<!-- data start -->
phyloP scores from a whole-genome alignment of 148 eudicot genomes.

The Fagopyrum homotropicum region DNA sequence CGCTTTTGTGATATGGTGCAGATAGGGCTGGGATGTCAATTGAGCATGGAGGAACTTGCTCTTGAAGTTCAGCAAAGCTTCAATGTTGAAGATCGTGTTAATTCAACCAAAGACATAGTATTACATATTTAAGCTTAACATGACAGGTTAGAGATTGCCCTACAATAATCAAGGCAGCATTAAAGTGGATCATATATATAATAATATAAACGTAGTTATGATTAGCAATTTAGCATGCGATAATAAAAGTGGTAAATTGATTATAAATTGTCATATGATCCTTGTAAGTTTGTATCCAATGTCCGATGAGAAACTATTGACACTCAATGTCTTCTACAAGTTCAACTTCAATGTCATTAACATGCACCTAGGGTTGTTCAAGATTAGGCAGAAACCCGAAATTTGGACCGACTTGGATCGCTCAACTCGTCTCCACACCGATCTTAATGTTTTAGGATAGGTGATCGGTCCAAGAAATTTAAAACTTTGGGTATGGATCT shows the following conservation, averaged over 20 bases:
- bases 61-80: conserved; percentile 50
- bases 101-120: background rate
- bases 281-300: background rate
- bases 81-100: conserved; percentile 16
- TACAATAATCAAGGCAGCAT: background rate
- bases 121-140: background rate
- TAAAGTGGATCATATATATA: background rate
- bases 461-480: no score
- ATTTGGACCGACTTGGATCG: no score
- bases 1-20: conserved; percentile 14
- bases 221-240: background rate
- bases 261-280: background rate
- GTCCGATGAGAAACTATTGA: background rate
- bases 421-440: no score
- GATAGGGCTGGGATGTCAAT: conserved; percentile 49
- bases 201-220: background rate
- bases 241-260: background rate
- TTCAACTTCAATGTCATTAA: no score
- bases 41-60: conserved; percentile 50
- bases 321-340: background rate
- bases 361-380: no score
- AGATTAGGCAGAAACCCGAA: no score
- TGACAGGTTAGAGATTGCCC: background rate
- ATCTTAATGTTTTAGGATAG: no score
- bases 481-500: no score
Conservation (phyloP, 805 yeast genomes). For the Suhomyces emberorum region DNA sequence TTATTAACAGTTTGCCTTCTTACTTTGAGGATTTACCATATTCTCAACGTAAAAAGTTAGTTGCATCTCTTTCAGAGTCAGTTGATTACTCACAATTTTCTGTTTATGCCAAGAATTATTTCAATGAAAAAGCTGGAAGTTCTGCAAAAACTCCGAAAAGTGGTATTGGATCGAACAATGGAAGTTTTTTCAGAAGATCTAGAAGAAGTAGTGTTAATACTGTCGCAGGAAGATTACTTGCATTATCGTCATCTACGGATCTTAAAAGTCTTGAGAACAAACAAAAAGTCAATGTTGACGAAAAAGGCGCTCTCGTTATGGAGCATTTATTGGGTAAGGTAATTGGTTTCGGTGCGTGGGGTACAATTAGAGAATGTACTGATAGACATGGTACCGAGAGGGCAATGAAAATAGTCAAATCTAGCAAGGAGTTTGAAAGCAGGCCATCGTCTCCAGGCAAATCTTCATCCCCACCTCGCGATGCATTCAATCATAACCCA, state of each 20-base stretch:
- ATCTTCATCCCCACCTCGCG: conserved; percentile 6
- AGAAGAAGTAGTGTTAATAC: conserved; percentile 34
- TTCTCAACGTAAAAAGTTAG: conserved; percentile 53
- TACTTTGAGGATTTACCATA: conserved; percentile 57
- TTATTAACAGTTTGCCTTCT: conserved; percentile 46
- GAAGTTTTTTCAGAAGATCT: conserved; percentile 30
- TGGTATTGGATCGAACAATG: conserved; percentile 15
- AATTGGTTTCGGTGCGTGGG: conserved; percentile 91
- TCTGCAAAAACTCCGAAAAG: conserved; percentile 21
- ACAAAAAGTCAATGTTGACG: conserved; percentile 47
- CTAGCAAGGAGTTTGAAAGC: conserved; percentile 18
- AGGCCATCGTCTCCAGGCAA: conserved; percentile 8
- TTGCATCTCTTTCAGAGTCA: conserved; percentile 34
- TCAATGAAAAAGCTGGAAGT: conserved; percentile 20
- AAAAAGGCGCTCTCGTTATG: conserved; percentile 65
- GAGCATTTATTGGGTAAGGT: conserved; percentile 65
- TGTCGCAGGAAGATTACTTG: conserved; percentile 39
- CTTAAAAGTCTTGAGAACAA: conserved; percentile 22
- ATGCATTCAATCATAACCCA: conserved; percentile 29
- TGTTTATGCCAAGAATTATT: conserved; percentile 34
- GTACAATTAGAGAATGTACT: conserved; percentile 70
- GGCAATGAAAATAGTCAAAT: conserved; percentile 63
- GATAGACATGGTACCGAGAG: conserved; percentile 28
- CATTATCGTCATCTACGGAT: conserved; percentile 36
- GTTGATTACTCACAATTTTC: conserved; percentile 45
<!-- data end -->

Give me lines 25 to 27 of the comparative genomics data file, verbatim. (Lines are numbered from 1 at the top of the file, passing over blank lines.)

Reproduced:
- TGACAGGTTAGAGATTGCCC: background rate
- ATCTTAATGTTTTAGGATAG: no score
- bases 481-500: no score